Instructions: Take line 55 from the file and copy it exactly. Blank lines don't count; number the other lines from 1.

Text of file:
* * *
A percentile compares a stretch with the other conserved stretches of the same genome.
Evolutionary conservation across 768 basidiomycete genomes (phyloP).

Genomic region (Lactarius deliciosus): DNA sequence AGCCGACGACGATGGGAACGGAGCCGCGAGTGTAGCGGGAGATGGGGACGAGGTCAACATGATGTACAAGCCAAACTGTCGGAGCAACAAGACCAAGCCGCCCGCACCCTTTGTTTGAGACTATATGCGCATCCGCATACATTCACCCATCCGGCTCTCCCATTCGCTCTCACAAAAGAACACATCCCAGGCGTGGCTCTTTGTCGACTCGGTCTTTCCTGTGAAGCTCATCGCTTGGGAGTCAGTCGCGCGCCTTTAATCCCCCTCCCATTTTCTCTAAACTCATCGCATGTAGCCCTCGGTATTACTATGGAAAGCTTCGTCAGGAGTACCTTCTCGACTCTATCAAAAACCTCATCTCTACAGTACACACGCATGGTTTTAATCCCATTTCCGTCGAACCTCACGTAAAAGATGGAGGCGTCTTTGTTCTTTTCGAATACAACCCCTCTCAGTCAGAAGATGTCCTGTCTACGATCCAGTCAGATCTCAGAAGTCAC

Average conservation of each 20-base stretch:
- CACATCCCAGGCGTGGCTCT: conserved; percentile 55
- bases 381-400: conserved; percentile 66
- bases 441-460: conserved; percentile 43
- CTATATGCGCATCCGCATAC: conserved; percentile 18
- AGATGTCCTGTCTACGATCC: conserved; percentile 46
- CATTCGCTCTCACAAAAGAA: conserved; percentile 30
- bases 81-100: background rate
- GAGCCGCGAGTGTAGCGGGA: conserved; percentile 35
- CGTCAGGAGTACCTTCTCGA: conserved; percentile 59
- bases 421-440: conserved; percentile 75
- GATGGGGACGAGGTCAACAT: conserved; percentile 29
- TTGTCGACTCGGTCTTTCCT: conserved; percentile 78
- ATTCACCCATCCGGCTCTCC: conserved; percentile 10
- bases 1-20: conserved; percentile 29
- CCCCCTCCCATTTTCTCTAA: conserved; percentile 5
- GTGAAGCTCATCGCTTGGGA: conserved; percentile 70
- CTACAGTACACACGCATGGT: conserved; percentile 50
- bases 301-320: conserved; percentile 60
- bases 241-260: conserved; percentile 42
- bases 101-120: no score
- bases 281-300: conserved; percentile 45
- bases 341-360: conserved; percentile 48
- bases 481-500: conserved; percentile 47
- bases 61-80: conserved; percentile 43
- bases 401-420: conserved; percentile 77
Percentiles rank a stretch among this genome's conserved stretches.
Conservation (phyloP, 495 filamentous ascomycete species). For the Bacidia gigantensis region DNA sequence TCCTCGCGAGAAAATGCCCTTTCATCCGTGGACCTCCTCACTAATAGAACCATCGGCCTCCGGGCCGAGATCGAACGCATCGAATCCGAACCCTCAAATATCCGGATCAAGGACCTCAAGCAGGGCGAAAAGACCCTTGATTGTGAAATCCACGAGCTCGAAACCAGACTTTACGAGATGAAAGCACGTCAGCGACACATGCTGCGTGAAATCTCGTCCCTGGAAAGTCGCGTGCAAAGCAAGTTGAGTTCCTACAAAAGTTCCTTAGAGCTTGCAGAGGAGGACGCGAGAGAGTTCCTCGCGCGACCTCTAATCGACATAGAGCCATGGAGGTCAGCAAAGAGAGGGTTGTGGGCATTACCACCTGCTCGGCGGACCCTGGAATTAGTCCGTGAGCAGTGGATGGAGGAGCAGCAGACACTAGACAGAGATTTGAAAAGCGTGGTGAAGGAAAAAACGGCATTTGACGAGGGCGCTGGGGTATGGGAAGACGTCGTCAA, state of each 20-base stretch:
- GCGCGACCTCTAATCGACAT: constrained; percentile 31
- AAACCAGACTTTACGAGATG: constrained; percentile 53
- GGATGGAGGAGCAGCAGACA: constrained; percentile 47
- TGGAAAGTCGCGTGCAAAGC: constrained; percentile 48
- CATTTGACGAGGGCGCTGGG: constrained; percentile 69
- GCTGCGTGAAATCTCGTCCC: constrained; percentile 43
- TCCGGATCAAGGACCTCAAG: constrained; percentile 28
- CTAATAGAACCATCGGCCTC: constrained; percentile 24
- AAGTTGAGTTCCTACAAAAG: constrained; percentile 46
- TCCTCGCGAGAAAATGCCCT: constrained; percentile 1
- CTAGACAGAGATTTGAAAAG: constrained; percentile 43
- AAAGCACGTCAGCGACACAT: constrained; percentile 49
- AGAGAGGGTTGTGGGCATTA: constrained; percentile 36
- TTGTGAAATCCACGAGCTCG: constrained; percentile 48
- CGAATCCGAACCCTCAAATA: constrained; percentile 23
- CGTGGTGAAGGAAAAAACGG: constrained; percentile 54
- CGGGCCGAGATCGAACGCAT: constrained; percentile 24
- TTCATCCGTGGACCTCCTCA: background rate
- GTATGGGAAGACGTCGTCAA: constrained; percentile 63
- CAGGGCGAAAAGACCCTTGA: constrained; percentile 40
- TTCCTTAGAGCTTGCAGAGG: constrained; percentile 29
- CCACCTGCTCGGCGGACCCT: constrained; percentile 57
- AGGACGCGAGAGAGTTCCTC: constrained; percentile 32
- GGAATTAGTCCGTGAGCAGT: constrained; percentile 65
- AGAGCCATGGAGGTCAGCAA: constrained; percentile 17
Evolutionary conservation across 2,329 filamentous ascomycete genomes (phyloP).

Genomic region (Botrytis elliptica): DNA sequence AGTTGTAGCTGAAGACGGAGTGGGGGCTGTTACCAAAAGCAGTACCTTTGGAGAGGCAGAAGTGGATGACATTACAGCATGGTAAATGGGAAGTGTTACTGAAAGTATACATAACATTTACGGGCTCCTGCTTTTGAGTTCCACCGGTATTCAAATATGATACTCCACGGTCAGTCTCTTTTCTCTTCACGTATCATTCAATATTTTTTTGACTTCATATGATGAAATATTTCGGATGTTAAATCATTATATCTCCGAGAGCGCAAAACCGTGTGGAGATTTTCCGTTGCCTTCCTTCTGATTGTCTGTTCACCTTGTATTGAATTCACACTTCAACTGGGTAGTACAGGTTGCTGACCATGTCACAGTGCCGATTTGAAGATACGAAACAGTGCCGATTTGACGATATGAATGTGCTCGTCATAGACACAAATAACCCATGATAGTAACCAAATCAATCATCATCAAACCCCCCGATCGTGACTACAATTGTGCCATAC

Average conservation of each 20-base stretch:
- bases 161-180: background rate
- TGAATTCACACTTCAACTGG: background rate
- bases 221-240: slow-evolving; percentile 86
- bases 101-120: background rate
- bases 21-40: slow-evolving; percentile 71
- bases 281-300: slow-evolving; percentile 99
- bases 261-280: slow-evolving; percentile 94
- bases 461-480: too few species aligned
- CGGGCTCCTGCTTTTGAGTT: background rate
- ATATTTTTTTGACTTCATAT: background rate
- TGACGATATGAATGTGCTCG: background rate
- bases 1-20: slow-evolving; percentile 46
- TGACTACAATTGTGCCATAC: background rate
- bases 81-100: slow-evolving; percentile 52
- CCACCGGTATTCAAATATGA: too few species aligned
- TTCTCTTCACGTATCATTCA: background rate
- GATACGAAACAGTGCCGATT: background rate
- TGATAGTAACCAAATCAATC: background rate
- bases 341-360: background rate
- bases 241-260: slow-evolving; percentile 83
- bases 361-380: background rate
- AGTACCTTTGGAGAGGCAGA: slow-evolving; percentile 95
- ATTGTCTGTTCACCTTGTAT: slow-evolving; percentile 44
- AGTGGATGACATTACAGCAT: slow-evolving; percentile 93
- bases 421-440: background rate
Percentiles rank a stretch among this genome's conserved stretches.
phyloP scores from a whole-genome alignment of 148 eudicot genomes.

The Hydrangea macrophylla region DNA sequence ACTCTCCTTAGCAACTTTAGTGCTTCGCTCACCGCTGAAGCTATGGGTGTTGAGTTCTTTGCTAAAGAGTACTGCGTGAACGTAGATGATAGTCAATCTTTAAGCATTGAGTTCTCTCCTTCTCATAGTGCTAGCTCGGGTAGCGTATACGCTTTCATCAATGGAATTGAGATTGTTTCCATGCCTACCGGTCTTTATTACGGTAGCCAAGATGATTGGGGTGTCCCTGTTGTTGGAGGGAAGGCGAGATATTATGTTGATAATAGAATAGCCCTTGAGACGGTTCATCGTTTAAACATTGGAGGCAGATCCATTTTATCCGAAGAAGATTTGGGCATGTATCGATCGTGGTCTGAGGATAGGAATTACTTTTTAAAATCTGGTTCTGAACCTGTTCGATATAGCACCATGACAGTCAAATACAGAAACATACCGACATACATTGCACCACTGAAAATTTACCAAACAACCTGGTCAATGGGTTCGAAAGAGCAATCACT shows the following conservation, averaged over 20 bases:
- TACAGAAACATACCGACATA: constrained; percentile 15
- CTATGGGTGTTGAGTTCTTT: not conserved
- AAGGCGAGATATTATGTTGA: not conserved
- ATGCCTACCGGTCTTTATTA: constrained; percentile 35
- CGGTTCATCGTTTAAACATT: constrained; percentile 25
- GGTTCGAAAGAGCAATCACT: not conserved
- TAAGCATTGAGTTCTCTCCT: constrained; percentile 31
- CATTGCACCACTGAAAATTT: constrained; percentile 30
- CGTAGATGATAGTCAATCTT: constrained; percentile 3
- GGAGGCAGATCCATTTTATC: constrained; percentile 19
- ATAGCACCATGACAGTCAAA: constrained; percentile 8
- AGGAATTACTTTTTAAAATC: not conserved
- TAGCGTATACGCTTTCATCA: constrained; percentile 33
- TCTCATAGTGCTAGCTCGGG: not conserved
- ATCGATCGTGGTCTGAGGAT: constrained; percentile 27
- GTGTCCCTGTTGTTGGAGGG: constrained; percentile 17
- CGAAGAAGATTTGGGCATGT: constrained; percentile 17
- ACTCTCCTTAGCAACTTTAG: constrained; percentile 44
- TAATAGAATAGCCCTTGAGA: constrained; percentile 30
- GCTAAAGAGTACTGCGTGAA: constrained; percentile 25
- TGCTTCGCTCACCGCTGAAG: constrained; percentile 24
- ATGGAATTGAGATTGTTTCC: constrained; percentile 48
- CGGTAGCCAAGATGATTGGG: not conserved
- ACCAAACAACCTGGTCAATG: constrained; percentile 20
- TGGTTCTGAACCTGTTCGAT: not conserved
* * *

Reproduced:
- GGAATTAGTCCGTGAGCAGT: constrained; percentile 65